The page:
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Driving a hybrid car for the first time does require one or two bits of advice – a crash course, if you will – and not least because starting the thing in hybrid mode means it makes no noise whatsoever and you might just be sitting there in the parking lot pressing Volvo XC90 T8 Recharge buttons for an hour while the vehicle waits for you to put it into gear.

It may be because now the car assumes you are a bit thick that it offers different driving modes, some of which require you to do considerably less as you sit behind the wheel. In One-Pedal Drive mode, where the electric battery is charged during braking, the car slows down the moment you take your foot off the accelerator. This makes you think that you now don’t really need to brake as you drive, which in turn doesn’t give the Volvo any greater confidence in your abilities.

Ease of operation

As you press the start button, the XC90 begins in hybrid mode by default, useful for general day-to-day short distances that won’t wear out the system’s battery. To get some gratifying engine noise, charge the hybrid battery and, well, go faster, you do need to go into the settings on the Google-powered Android system and press buttons – one of the very few features that don’t make Swedish efficiency a synonym for convenience.

After that, though, it’s back to relaxing and letting the car do the work. Just speak – “Google, how do I get to …?” – and Google Maps, via Google Assistant, will throw up a route on both the big digital touchscreen and directly in front of the driver, alongside the speedometer. Out on the open road, cruise control adds its influence to the steering as well as the automatic braking. It’s not legal to let go of the steering wheel (and you’ll get scolded by dashboard lights should you do so), but radar and cameras noting following distances and road markings give you a lot of help. Leaving the system on even when approaching sharp curves makes for slightly more adventurous escapades, as the car ahead of you vanishing around a hairpin tells the radar that there’s space to accelerate into when your heart rate tells you to slow right down. In other words, your brain still outranks the technology, smart as it is.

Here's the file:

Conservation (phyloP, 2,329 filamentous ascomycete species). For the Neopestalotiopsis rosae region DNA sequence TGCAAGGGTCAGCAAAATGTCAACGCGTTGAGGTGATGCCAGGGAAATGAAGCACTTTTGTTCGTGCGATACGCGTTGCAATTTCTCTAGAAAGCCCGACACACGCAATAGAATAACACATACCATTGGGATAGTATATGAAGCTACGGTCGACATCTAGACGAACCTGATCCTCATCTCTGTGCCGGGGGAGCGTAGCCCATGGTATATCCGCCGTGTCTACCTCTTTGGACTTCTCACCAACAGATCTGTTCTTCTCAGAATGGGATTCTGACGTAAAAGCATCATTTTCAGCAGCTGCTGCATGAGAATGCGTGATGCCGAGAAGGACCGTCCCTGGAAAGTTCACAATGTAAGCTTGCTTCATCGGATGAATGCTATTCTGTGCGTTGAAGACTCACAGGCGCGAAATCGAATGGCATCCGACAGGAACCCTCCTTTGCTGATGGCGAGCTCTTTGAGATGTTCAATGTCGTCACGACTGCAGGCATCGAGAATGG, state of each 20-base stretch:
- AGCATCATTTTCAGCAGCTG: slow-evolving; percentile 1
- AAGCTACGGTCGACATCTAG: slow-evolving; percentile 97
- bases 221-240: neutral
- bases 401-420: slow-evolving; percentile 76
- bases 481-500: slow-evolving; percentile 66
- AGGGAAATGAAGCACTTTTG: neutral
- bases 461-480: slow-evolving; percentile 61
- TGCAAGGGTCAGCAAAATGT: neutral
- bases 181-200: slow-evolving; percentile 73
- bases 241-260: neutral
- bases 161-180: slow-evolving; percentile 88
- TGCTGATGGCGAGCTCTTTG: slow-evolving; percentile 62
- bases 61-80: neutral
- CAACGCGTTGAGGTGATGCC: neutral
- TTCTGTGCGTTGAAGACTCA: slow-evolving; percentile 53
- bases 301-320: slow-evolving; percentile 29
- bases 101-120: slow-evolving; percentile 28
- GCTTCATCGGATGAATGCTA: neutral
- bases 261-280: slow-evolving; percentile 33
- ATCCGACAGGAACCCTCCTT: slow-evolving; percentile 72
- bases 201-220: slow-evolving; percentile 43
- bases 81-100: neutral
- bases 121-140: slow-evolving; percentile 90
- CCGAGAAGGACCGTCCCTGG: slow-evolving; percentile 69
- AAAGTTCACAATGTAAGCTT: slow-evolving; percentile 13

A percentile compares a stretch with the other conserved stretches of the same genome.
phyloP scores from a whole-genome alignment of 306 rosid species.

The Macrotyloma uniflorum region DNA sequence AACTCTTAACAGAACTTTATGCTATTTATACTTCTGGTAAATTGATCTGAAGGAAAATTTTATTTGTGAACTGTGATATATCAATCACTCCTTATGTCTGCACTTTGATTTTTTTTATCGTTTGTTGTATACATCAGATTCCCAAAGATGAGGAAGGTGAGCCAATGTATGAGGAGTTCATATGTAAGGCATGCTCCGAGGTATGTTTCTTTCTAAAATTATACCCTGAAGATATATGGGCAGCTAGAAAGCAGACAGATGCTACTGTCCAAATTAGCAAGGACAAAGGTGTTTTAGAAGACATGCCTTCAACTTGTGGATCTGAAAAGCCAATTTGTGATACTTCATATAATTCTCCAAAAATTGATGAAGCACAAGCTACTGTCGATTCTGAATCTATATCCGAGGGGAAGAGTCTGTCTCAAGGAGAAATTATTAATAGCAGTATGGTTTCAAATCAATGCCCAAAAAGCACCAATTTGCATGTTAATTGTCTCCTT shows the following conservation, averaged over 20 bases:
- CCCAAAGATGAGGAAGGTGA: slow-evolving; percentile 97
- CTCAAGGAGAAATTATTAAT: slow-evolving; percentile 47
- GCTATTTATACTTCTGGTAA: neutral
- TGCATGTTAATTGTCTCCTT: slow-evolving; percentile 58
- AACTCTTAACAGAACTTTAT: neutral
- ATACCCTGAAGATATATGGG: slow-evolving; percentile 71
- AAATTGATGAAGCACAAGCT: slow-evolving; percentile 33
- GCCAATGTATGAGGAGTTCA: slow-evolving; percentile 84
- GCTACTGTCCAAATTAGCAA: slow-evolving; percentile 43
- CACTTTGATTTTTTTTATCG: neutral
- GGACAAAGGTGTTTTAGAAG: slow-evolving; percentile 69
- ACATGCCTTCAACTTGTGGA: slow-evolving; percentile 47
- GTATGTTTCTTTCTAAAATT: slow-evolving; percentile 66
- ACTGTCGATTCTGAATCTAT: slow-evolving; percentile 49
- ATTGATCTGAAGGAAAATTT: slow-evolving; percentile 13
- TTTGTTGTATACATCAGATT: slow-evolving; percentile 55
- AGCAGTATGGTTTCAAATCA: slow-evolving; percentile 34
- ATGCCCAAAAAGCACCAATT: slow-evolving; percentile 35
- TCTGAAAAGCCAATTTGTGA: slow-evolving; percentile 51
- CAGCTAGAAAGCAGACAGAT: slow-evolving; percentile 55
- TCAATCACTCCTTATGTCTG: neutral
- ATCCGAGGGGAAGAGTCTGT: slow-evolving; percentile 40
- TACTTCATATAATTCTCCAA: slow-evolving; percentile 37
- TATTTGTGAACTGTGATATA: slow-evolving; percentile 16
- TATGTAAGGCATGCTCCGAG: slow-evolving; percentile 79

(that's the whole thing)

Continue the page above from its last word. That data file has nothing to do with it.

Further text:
A space to stay

A test drive in the Cape Winelands can make any car feel like a good place to be, but for all of the XC90’s fantastic features – and do be careful when ordering, as the prices for extras add up quickly – this is just a car that’s a pleasure to drive and to be surrounded by. Cruising down the Franschhoek valley, the sunroof lets in more of the filtered light and allows a greater appreciation of the trees and, further back, the encircling mountains. Parked under the vines in a wine farm’s scenic parking lot, the Volvo looks the part, its standard ‘Vapour Grey’ colouring recalling the rich fabric of a suit one might wear while sipping a cabernet at an event in one of the nearby manor homes. Which makes a change from one of the usual interpretations of ‘grey’, which is ‘middling; unable to stand out’.

That is patently not the case for the XC90, which, for starters, takes up a solid chunk of space at more than 2.5 tonnes, will streak past just about any car on the road (including the Franschhoek Ferraris – they’re not built to take speed bumps and railway crossings in their stride) and can also leave the tar for a cross-country shortcut, with a mixture of power and cushioned grace. The hybrid technology helps to keep the petrol consumption of such a large unit down, whatever you’re using the car for that day, which helps to further contribute to a headspace in which needing to go somewhere in the XC90 never feels like a chore. Your lazy friend doesn’t want to meet you for coffee halfway between your homes? No matter – immerse yourself in the vehicle’s lavishness all the way there and make the blighter pay for the coffee. Park in a gorgeous nature spot, take a walk and come back to the blessed coolness of the climate control. Or perhaps just ask the GPS to surprise you and see what happens – you’ll be in good hands.

Text | Bruce Dennill Photography | Bruce Dennill and Supplied

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